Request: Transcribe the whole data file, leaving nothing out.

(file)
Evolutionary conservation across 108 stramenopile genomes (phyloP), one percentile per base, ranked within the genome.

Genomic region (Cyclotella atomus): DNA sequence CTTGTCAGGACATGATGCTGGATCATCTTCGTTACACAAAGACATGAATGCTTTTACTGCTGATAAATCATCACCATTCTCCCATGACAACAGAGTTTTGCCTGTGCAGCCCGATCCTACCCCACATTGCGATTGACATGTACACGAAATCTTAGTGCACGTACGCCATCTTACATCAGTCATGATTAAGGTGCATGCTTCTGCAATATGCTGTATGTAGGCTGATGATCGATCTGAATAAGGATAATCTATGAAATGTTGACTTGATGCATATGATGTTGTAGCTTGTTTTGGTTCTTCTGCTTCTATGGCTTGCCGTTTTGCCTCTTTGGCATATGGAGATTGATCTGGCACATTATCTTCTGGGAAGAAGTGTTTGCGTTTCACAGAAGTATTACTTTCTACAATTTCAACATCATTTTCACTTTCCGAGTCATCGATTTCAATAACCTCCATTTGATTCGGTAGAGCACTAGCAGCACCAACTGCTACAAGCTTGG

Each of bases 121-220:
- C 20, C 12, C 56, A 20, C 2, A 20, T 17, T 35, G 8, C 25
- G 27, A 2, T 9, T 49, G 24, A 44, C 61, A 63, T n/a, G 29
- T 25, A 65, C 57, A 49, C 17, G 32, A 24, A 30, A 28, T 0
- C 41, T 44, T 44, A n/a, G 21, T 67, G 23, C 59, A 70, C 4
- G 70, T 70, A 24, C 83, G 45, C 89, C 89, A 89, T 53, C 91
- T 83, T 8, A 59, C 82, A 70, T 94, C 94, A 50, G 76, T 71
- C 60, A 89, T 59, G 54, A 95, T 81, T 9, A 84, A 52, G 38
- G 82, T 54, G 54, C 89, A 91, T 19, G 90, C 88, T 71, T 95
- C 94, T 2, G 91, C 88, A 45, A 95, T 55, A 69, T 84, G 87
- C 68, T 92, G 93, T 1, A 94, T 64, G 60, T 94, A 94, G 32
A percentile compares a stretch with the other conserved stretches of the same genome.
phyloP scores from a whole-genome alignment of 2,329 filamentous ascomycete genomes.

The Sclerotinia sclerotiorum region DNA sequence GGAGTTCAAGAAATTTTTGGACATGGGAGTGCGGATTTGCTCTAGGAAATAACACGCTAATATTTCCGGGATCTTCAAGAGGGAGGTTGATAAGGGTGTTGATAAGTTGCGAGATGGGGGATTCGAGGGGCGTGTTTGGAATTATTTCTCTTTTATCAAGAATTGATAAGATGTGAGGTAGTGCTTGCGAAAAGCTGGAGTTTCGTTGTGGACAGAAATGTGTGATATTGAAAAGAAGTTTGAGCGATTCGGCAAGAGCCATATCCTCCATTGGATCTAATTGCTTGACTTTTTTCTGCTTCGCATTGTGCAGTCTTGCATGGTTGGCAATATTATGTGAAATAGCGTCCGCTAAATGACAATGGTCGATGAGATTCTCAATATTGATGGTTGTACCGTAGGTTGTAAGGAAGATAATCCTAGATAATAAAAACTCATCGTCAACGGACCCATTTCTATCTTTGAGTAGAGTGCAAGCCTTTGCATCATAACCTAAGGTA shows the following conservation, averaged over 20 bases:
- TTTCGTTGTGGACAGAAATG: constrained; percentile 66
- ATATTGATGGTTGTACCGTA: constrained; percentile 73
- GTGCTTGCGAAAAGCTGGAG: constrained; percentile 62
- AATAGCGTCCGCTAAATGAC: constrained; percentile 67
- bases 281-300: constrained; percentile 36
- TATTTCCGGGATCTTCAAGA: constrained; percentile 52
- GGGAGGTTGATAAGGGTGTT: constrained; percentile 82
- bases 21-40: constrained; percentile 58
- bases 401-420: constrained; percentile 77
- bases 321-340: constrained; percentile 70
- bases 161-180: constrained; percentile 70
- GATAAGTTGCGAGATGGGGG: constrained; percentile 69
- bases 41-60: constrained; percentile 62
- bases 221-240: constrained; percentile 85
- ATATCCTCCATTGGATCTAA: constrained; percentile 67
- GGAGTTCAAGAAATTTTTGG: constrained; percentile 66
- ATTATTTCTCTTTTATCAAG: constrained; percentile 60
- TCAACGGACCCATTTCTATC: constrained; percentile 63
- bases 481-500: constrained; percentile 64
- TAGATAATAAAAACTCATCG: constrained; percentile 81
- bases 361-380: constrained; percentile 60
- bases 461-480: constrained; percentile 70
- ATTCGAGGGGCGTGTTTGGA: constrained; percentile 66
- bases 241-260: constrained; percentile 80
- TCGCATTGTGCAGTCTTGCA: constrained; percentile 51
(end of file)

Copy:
Evolutionary conservation across 108 stramenopile genomes (phyloP), one percentile per base, ranked within the genome.

Genomic region (Cyclotella atomus): DNA sequence CTTGTCAGGACATGATGCTGGATCATCTTCGTTACACAAAGACATGAATGCTTTTACTGCTGATAAATCATCACCATTCTCCCATGACAACAGAGTTTTGCCTGTGCAGCCCGATCCTACCCCACATTGCGATTGACATGTACACGAAATCTTAGTGCACGTACGCCATCTTACATCAGTCATGATTAAGGTGCATGCTTCTGCAATATGCTGTATGTAGGCTGATGATCGATCTGAATAAGGATAATCTATGAAATGTTGACTTGATGCATATGATGTTGTAGCTTGTTTTGGTTCTTCTGCTTCTATGGCTTGCCGTTTTGCCTCTTTGGCATATGGAGATTGATCTGGCACATTATCTTCTGGGAAGAAGTGTTTGCGTTTCACAGAAGTATTACTTTCTACAATTTCAACATCATTTTCACTTTCCGAGTCATCGATTTCAATAACCTCCATTTGATTCGGTAGAGCACTAGCAGCACCAACTGCTACAAGCTTGG

Each of bases 121-220:
- C 20, C 12, C 56, A 20, C 2, A 20, T 17, T 35, G 8, C 25
- G 27, A 2, T 9, T 49, G 24, A 44, C 61, A 63, T n/a, G 29
- T 25, A 65, C 57, A 49, C 17, G 32, A 24, A 30, A 28, T 0
- C 41, T 44, T 44, A n/a, G 21, T 67, G 23, C 59, A 70, C 4
- G 70, T 70, A 24, C 83, G 45, C 89, C 89, A 89, T 53, C 91
- T 83, T 8, A 59, C 82, A 70, T 94, C 94, A 50, G 76, T 71
- C 60, A 89, T 59, G 54, A 95, T 81, T 9, A 84, A 52, G 38
- G 82, T 54, G 54, C 89, A 91, T 19, G 90, C 88, T 71, T 95
- C 94, T 2, G 91, C 88, A 45, A 95, T 55, A 69, T 84, G 87
- C 68, T 92, G 93, T 1, A 94, T 64, G 60, T 94, A 94, G 32
A percentile compares a stretch with the other conserved stretches of the same genome.
phyloP scores from a whole-genome alignment of 2,329 filamentous ascomycete genomes.

The Sclerotinia sclerotiorum region DNA sequence GGAGTTCAAGAAATTTTTGGACATGGGAGTGCGGATTTGCTCTAGGAAATAACACGCTAATATTTCCGGGATCTTCAAGAGGGAGGTTGATAAGGGTGTTGATAAGTTGCGAGATGGGGGATTCGAGGGGCGTGTTTGGAATTATTTCTCTTTTATCAAGAATTGATAAGATGTGAGGTAGTGCTTGCGAAAAGCTGGAGTTTCGTTGTGGACAGAAATGTGTGATATTGAAAAGAAGTTTGAGCGATTCGGCAAGAGCCATATCCTCCATTGGATCTAATTGCTTGACTTTTTTCTGCTTCGCATTGTGCAGTCTTGCATGGTTGGCAATATTATGTGAAATAGCGTCCGCTAAATGACAATGGTCGATGAGATTCTCAATATTGATGGTTGTACCGTAGGTTGTAAGGAAGATAATCCTAGATAATAAAAACTCATCGTCAACGGACCCATTTCTATCTTTGAGTAGAGTGCAAGCCTTTGCATCATAACCTAAGGTA shows the following conservation, averaged over 20 bases:
- TTTCGTTGTGGACAGAAATG: constrained; percentile 66
- ATATTGATGGTTGTACCGTA: constrained; percentile 73
- GTGCTTGCGAAAAGCTGGAG: constrained; percentile 62
- AATAGCGTCCGCTAAATGAC: constrained; percentile 67
- bases 281-300: constrained; percentile 36
- TATTTCCGGGATCTTCAAGA: constrained; percentile 52
- GGGAGGTTGATAAGGGTGTT: constrained; percentile 82
- bases 21-40: constrained; percentile 58
- bases 401-420: constrained; percentile 77
- bases 321-340: constrained; percentile 70
- bases 161-180: constrained; percentile 70
- GATAAGTTGCGAGATGGGGG: constrained; percentile 69
- bases 41-60: constrained; percentile 62
- bases 221-240: constrained; percentile 85
- ATATCCTCCATTGGATCTAA: constrained; percentile 67
- GGAGTTCAAGAAATTTTTGG: constrained; percentile 66
- ATTATTTCTCTTTTATCAAG: constrained; percentile 60
- TCAACGGACCCATTTCTATC: constrained; percentile 63
- bases 481-500: constrained; percentile 64
- TAGATAATAAAAACTCATCG: constrained; percentile 81
- bases 361-380: constrained; percentile 60
- bases 461-480: constrained; percentile 70
- ATTCGAGGGGCGTGTTTGGA: constrained; percentile 66
- bases 241-260: constrained; percentile 80
- TCGCATTGTGCAGTCTTGCA: constrained; percentile 51